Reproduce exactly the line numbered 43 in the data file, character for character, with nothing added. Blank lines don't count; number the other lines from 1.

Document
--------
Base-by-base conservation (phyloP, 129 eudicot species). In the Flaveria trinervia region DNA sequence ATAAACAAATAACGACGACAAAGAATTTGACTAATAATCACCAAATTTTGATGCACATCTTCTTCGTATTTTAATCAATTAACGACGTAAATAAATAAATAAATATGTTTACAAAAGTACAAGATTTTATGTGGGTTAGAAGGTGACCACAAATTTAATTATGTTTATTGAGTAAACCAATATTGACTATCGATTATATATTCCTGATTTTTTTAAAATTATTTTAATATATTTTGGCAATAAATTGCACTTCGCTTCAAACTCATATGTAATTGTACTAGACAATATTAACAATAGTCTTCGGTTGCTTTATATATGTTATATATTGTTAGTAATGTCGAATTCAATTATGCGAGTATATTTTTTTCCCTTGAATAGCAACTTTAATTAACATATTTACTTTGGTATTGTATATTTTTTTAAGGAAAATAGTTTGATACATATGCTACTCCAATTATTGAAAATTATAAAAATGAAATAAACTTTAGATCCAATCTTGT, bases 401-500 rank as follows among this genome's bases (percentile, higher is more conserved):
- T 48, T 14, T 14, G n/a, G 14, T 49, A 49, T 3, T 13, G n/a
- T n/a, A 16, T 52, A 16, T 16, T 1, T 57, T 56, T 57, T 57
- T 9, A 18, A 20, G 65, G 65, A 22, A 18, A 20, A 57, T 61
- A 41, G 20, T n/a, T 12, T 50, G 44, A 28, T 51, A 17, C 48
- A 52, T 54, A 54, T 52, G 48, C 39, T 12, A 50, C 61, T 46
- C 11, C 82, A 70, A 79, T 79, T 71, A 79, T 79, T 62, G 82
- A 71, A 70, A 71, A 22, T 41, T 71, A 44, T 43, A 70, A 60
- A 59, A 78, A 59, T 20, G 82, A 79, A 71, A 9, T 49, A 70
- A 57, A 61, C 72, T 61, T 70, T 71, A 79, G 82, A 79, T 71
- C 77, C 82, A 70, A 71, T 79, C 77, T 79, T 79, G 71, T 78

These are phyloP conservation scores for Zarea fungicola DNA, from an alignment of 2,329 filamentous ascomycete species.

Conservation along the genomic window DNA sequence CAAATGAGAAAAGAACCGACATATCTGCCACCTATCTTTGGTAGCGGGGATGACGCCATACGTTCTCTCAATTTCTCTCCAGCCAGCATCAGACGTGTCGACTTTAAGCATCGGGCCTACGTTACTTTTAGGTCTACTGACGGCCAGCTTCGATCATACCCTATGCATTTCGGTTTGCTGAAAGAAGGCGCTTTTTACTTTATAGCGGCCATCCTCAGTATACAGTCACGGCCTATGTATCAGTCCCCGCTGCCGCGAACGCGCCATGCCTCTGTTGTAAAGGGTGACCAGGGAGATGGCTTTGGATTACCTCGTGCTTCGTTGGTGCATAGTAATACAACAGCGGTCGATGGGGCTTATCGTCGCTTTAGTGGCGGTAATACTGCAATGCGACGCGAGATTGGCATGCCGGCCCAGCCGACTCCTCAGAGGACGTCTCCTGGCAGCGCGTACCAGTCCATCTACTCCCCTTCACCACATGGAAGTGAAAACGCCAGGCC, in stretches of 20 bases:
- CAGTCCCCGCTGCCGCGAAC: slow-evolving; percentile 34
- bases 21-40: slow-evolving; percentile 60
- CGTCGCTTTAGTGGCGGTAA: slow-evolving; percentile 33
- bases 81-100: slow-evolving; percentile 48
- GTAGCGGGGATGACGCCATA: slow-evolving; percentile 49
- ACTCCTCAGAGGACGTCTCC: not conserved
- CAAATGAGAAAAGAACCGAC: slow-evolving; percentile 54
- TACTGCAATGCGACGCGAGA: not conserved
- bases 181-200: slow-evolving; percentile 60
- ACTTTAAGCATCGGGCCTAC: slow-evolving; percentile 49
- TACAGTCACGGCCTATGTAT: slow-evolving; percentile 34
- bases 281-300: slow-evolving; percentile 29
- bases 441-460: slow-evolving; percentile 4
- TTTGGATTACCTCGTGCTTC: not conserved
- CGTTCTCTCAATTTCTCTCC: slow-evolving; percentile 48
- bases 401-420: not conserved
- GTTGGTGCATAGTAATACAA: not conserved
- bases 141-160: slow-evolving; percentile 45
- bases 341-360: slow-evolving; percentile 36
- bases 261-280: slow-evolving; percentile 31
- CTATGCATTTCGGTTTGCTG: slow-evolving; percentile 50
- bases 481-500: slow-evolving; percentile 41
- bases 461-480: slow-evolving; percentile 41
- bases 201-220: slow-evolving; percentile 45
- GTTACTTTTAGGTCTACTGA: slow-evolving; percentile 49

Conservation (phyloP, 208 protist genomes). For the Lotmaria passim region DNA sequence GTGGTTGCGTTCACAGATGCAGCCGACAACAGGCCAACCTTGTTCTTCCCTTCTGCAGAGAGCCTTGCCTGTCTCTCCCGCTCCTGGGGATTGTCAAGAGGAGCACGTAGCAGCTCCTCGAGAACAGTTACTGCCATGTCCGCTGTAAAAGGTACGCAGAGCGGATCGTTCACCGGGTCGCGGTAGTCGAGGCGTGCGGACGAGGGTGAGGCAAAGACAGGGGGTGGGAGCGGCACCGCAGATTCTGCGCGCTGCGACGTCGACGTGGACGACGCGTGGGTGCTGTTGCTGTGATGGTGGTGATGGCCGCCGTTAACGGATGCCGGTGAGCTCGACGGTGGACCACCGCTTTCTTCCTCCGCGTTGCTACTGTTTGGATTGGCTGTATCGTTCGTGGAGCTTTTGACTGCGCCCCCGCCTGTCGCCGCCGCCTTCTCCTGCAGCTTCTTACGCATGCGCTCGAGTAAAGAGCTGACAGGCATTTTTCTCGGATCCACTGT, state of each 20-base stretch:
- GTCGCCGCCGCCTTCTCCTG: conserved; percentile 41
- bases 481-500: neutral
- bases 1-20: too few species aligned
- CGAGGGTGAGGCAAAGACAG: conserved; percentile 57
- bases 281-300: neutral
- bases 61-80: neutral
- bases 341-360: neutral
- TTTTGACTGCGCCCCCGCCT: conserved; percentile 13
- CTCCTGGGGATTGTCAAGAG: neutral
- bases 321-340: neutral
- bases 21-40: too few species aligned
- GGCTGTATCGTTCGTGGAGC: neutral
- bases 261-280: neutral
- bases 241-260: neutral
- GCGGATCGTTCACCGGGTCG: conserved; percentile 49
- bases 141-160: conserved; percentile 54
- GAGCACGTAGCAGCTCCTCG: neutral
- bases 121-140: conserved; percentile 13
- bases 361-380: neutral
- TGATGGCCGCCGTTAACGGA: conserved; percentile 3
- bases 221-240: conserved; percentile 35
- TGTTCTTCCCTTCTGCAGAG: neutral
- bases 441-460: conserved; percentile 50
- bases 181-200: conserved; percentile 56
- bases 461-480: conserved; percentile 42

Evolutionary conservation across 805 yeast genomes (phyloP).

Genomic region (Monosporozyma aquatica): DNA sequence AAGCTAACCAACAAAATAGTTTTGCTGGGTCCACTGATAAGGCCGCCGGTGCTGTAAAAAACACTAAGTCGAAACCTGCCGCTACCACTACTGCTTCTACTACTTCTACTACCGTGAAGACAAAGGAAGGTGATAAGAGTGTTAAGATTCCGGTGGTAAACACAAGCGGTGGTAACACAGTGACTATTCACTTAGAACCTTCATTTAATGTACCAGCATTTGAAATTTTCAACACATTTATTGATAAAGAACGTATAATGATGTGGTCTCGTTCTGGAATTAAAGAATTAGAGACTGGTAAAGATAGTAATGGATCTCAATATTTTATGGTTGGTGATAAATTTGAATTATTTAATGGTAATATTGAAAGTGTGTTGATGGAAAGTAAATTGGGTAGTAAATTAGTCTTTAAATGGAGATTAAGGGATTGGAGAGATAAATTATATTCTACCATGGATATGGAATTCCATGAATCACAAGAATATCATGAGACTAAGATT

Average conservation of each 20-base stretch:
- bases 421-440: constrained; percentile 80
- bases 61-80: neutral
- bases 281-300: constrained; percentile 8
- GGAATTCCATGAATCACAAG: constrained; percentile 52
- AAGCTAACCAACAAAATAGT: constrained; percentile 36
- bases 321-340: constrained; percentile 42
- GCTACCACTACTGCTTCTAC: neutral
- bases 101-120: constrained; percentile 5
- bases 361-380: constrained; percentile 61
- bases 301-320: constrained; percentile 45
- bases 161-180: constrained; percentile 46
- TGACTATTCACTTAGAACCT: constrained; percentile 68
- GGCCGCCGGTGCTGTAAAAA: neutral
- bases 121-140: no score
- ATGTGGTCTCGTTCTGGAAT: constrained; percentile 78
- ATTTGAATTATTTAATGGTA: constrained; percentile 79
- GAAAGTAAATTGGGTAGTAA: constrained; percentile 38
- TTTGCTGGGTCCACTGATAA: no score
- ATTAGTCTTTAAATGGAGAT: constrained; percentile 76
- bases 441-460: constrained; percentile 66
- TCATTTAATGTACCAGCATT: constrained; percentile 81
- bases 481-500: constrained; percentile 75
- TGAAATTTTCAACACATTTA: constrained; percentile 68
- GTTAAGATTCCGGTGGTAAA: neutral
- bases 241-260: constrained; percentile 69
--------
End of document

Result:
- CGAGGGTGAGGCAAAGACAG: conserved; percentile 57